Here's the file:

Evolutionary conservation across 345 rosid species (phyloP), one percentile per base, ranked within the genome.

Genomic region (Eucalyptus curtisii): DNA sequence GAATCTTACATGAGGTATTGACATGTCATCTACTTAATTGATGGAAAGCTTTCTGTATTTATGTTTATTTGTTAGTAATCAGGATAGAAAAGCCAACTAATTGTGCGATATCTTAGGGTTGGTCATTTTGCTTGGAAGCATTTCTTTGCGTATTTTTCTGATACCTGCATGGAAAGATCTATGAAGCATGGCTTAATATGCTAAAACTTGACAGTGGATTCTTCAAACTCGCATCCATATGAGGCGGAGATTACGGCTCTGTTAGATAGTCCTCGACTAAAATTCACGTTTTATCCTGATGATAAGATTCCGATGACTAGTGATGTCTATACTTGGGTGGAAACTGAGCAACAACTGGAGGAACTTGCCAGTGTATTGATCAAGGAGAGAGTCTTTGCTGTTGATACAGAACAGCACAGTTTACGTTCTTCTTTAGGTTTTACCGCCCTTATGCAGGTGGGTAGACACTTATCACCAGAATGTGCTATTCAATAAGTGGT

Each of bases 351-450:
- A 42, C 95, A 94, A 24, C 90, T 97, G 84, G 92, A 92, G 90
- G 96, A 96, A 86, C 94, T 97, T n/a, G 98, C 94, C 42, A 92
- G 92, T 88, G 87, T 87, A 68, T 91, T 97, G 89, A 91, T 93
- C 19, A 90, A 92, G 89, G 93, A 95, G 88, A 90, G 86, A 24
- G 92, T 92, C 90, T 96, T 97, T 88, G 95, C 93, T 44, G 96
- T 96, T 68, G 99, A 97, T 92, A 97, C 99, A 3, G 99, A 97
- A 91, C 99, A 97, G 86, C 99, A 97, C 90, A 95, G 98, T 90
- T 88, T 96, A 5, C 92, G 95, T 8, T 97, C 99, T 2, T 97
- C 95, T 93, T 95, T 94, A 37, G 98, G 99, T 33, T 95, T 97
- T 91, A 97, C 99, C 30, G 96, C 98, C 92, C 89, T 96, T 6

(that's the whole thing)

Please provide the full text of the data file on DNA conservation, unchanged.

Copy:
Evolutionary conservation across 345 rosid species (phyloP), one percentile per base, ranked within the genome.

Genomic region (Eucalyptus curtisii): DNA sequence GAATCTTACATGAGGTATTGACATGTCATCTACTTAATTGATGGAAAGCTTTCTGTATTTATGTTTATTTGTTAGTAATCAGGATAGAAAAGCCAACTAATTGTGCGATATCTTAGGGTTGGTCATTTTGCTTGGAAGCATTTCTTTGCGTATTTTTCTGATACCTGCATGGAAAGATCTATGAAGCATGGCTTAATATGCTAAAACTTGACAGTGGATTCTTCAAACTCGCATCCATATGAGGCGGAGATTACGGCTCTGTTAGATAGTCCTCGACTAAAATTCACGTTTTATCCTGATGATAAGATTCCGATGACTAGTGATGTCTATACTTGGGTGGAAACTGAGCAACAACTGGAGGAACTTGCCAGTGTATTGATCAAGGAGAGAGTCTTTGCTGTTGATACAGAACAGCACAGTTTACGTTCTTCTTTAGGTTTTACCGCCCTTATGCAGGTGGGTAGACACTTATCACCAGAATGTGCTATTCAATAAGTGGT

Each of bases 351-450:
- A 42, C 95, A 94, A 24, C 90, T 97, G 84, G 92, A 92, G 90
- G 96, A 96, A 86, C 94, T 97, T n/a, G 98, C 94, C 42, A 92
- G 92, T 88, G 87, T 87, A 68, T 91, T 97, G 89, A 91, T 93
- C 19, A 90, A 92, G 89, G 93, A 95, G 88, A 90, G 86, A 24
- G 92, T 92, C 90, T 96, T 97, T 88, G 95, C 93, T 44, G 96
- T 96, T 68, G 99, A 97, T 92, A 97, C 99, A 3, G 99, A 97
- A 91, C 99, A 97, G 86, C 99, A 97, C 90, A 95, G 98, T 90
- T 88, T 96, A 5, C 92, G 95, T 8, T 97, C 99, T 2, T 97
- C 95, T 93, T 95, T 94, A 37, G 98, G 99, T 33, T 95, T 97
- T 91, A 97, C 99, C 30, G 96, C 98, C 92, C 89, T 96, T 6